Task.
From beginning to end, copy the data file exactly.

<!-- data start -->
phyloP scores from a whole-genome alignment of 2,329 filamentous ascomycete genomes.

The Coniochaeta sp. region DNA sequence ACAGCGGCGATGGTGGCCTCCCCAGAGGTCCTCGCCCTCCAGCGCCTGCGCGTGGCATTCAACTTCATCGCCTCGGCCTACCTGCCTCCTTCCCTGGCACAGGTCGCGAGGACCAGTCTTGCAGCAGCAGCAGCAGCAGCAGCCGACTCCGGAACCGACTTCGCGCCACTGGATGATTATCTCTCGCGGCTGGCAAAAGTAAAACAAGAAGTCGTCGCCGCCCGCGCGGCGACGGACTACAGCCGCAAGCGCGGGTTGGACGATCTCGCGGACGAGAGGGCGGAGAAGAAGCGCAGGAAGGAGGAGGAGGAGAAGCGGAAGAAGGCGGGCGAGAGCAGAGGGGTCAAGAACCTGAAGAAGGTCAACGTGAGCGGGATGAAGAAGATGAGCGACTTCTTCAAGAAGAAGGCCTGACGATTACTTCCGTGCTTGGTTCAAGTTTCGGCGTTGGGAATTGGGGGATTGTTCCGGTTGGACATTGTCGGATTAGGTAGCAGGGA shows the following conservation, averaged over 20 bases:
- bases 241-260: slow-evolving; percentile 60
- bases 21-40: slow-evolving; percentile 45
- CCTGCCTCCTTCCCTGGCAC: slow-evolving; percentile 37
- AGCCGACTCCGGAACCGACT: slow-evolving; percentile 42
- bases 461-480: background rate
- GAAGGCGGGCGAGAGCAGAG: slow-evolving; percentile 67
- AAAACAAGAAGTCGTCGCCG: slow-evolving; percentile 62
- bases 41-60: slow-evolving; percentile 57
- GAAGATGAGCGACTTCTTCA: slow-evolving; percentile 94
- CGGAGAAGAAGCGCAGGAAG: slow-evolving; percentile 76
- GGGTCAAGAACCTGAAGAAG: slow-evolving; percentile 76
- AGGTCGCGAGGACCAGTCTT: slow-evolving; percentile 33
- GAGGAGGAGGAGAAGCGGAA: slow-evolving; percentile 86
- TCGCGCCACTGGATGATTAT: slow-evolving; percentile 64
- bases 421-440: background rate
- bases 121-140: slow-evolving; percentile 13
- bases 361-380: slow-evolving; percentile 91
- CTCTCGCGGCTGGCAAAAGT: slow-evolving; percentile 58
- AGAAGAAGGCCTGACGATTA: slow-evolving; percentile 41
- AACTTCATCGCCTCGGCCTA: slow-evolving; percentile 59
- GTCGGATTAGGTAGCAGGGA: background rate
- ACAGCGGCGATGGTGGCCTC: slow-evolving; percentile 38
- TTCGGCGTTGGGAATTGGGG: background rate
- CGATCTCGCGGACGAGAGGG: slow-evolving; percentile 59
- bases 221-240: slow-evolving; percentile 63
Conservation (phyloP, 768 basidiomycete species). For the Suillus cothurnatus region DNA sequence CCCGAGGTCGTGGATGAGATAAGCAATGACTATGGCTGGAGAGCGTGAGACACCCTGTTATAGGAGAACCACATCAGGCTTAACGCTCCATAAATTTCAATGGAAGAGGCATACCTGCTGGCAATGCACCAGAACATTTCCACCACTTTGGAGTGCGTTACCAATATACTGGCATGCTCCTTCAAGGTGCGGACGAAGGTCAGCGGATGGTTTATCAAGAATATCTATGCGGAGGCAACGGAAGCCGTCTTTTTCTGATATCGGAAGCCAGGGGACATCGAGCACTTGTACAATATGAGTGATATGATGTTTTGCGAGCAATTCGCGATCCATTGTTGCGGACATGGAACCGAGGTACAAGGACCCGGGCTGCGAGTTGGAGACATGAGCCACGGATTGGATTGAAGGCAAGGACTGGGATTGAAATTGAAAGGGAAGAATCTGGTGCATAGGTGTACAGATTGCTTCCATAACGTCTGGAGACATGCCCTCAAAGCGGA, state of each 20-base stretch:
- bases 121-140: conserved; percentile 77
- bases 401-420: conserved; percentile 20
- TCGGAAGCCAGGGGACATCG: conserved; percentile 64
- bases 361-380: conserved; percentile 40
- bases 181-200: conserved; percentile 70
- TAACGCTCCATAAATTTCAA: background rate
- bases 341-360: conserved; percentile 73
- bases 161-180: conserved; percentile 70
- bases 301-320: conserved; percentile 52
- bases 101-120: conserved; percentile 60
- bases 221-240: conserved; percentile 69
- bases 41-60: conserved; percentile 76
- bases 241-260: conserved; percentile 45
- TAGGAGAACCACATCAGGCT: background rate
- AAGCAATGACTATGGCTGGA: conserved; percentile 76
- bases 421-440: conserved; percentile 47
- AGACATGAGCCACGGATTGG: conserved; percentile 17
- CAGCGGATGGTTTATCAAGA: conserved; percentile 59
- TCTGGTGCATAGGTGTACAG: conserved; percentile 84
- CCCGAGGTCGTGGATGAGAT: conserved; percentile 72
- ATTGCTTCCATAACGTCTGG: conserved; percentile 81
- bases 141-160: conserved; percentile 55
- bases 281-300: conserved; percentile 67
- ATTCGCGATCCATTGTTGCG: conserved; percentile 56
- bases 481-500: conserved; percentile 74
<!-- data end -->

phyloP scores from a whole-genome alignment of 2,329 filamentous ascomycete genomes.

The Coniochaeta sp. region DNA sequence ACAGCGGCGATGGTGGCCTCCCCAGAGGTCCTCGCCCTCCAGCGCCTGCGCGTGGCATTCAACTTCATCGCCTCGGCCTACCTGCCTCCTTCCCTGGCACAGGTCGCGAGGACCAGTCTTGCAGCAGCAGCAGCAGCAGCAGCCGACTCCGGAACCGACTTCGCGCCACTGGATGATTATCTCTCGCGGCTGGCAAAAGTAAAACAAGAAGTCGTCGCCGCCCGCGCGGCGACGGACTACAGCCGCAAGCGCGGGTTGGACGATCTCGCGGACGAGAGGGCGGAGAAGAAGCGCAGGAAGGAGGAGGAGGAGAAGCGGAAGAAGGCGGGCGAGAGCAGAGGGGTCAAGAACCTGAAGAAGGTCAACGTGAGCGGGATGAAGAAGATGAGCGACTTCTTCAAGAAGAAGGCCTGACGATTACTTCCGTGCTTGGTTCAAGTTTCGGCGTTGGGAATTGGGGGATTGTTCCGGTTGGACATTGTCGGATTAGGTAGCAGGGA shows the following conservation, averaged over 20 bases:
- bases 241-260: slow-evolving; percentile 60
- bases 21-40: slow-evolving; percentile 45
- CCTGCCTCCTTCCCTGGCAC: slow-evolving; percentile 37
- AGCCGACTCCGGAACCGACT: slow-evolving; percentile 42
- bases 461-480: background rate
- GAAGGCGGGCGAGAGCAGAG: slow-evolving; percentile 67
- AAAACAAGAAGTCGTCGCCG: slow-evolving; percentile 62
- bases 41-60: slow-evolving; percentile 57
- GAAGATGAGCGACTTCTTCA: slow-evolving; percentile 94
- CGGAGAAGAAGCGCAGGAAG: slow-evolving; percentile 76
- GGGTCAAGAACCTGAAGAAG: slow-evolving; percentile 76
- AGGTCGCGAGGACCAGTCTT: slow-evolving; percentile 33
- GAGGAGGAGGAGAAGCGGAA: slow-evolving; percentile 86
- TCGCGCCACTGGATGATTAT: slow-evolving; percentile 64
- bases 421-440: background rate
- bases 121-140: slow-evolving; percentile 13
- bases 361-380: slow-evolving; percentile 91
- CTCTCGCGGCTGGCAAAAGT: slow-evolving; percentile 58
- AGAAGAAGGCCTGACGATTA: slow-evolving; percentile 41
- AACTTCATCGCCTCGGCCTA: slow-evolving; percentile 59
- GTCGGATTAGGTAGCAGGGA: background rate
- ACAGCGGCGATGGTGGCCTC: slow-evolving; percentile 38
- TTCGGCGTTGGGAATTGGGG: background rate
- CGATCTCGCGGACGAGAGGG: slow-evolving; percentile 59
- bases 221-240: slow-evolving; percentile 63
Conservation (phyloP, 768 basidiomycete species). For the Suillus cothurnatus region DNA sequence CCCGAGGTCGTGGATGAGATAAGCAATGACTATGGCTGGAGAGCGTGAGACACCCTGTTATAGGAGAACCACATCAGGCTTAACGCTCCATAAATTTCAATGGAAGAGGCATACCTGCTGGCAATGCACCAGAACATTTCCACCACTTTGGAGTGCGTTACCAATATACTGGCATGCTCCTTCAAGGTGCGGACGAAGGTCAGCGGATGGTTTATCAAGAATATCTATGCGGAGGCAACGGAAGCCGTCTTTTTCTGATATCGGAAGCCAGGGGACATCGAGCACTTGTACAATATGAGTGATATGATGTTTTGCGAGCAATTCGCGATCCATTGTTGCGGACATGGAACCGAGGTACAAGGACCCGGGCTGCGAGTTGGAGACATGAGCCACGGATTGGATTGAAGGCAAGGACTGGGATTGAAATTGAAAGGGAAGAATCTGGTGCATAGGTGTACAGATTGCTTCCATAACGTCTGGAGACATGCCCTCAAAGCGGA, state of each 20-base stretch:
- bases 121-140: conserved; percentile 77
- bases 401-420: conserved; percentile 20
- TCGGAAGCCAGGGGACATCG: conserved; percentile 64
- bases 361-380: conserved; percentile 40
- bases 181-200: conserved; percentile 70
- TAACGCTCCATAAATTTCAA: background rate
- bases 341-360: conserved; percentile 73
- bases 161-180: conserved; percentile 70
- bases 301-320: conserved; percentile 52
- bases 101-120: conserved; percentile 60
- bases 221-240: conserved; percentile 69
- bases 41-60: conserved; percentile 76
- bases 241-260: conserved; percentile 45
- TAGGAGAACCACATCAGGCT: background rate
- AAGCAATGACTATGGCTGGA: conserved; percentile 76
- bases 421-440: conserved; percentile 47
- AGACATGAGCCACGGATTGG: conserved; percentile 17
- CAGCGGATGGTTTATCAAGA: conserved; percentile 59
- TCTGGTGCATAGGTGTACAG: conserved; percentile 84
- CCCGAGGTCGTGGATGAGAT: conserved; percentile 72
- ATTGCTTCCATAACGTCTGG: conserved; percentile 81
- bases 141-160: conserved; percentile 55
- bases 281-300: conserved; percentile 67
- ATTCGCGATCCATTGTTGCG: conserved; percentile 56
- bases 481-500: conserved; percentile 74